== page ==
On the surface, a brand positioning statement looks pretty easy to write, because it is very short. But often short copy is much harder to write than long copy, because you have to distill key concepts into a few very well-chosen words.
Here’s what to include in a brand positioning statement:
1. Likely Brand Buyer – This is the person who is most likely to be interested in buying your brand. Often this person is described as being part of your “target audience.” The likely brand buyer should be described as specifically as possible: gender, race, age, income, geographic area, employment, interests, etc. Ideally, you will build a descriptive profile of one or more target audiences for your brand.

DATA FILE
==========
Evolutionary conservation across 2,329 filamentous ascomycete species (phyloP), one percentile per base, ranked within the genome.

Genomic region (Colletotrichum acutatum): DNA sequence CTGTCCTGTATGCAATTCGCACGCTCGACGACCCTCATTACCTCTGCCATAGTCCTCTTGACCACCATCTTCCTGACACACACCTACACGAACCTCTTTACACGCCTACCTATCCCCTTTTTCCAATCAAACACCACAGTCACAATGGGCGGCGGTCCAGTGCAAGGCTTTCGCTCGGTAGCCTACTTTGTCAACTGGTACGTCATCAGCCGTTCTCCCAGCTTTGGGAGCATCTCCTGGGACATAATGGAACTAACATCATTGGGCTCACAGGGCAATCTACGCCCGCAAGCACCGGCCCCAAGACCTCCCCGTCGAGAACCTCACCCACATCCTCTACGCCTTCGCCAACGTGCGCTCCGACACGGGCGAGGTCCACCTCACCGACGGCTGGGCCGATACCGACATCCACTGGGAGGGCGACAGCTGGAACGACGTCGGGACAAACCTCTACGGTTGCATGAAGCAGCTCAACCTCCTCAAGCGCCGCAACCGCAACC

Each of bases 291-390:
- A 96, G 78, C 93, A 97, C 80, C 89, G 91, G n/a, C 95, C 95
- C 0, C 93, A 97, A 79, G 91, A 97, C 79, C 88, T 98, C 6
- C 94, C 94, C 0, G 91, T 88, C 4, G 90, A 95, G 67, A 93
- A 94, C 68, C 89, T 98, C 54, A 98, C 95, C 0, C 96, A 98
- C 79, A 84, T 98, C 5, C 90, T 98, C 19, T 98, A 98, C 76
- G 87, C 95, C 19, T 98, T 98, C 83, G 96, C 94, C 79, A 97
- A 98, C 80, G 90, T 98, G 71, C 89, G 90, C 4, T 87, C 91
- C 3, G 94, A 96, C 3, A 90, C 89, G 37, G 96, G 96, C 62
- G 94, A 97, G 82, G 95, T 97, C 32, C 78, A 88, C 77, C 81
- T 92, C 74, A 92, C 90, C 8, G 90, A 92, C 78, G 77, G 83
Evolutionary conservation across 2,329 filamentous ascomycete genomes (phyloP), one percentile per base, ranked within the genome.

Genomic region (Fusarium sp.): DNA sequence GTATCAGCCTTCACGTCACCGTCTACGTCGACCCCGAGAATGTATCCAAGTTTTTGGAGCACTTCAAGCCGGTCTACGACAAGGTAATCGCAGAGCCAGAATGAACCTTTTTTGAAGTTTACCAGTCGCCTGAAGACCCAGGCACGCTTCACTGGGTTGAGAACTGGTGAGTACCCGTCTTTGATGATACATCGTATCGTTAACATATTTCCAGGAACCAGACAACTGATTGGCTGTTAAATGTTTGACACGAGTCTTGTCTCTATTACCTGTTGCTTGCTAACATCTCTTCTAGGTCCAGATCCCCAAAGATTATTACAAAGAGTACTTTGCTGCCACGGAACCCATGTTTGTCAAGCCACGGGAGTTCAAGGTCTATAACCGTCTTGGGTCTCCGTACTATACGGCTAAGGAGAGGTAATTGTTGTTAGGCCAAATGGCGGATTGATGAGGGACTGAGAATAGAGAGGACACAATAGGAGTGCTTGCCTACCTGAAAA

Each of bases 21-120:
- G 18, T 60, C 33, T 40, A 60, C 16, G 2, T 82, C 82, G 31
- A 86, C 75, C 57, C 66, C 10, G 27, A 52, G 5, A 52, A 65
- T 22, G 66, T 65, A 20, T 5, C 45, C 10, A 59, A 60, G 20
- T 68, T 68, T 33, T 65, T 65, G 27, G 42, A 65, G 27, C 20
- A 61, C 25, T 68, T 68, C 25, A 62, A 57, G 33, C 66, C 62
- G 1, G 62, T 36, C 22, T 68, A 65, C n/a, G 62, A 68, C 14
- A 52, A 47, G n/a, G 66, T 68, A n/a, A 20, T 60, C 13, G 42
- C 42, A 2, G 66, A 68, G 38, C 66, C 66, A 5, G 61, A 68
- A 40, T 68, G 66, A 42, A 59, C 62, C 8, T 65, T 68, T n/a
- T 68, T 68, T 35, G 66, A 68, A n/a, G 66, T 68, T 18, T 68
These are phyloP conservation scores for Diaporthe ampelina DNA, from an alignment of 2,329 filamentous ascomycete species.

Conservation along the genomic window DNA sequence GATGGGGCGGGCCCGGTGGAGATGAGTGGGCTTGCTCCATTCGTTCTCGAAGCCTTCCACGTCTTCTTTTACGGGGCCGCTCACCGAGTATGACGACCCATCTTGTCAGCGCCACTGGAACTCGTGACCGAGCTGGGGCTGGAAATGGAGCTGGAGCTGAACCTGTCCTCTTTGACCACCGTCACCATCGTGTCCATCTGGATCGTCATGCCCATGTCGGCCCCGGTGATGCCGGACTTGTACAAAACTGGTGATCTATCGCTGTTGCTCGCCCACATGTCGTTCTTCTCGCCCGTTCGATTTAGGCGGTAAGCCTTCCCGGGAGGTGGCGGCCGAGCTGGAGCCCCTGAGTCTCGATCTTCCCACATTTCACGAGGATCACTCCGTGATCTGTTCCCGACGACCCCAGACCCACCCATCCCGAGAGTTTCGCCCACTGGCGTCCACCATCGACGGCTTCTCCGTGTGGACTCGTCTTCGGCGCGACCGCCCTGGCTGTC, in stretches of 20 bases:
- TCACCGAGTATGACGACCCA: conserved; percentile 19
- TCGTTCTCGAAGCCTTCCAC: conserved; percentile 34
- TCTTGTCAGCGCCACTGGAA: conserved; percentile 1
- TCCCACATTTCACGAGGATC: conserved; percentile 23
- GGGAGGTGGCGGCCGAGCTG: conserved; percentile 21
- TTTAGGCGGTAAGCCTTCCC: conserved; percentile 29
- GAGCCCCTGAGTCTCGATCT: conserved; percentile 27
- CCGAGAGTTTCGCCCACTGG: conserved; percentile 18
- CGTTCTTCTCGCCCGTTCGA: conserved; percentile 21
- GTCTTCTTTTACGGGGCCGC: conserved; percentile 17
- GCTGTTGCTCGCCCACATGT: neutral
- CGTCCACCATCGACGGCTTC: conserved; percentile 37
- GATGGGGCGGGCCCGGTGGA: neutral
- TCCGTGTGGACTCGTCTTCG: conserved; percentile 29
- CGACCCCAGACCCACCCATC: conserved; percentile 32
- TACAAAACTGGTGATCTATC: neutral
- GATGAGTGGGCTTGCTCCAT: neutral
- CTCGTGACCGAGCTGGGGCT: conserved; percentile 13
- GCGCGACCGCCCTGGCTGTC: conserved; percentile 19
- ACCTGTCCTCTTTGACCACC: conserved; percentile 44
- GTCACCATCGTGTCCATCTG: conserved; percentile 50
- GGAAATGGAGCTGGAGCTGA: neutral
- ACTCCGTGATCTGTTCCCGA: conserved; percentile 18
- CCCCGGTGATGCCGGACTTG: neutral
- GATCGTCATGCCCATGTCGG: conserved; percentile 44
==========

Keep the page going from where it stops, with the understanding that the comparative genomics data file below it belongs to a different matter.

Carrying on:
2. Competition – The statement should position your brand against existing competition so the target audience can distinguish between your brand and someone else’s.
3. Product Benefit – The single most compelling benefit of the brand.
4. Unique Brand Promise – The unique selling proposition of your brand.
The brand positioning statement is really the culmination of understanding your audience, competition, product benefit, and brand promise. The brand positioning statement can be phrased in different ways -- the way you say it isn’t nearly as important as what the statement includes.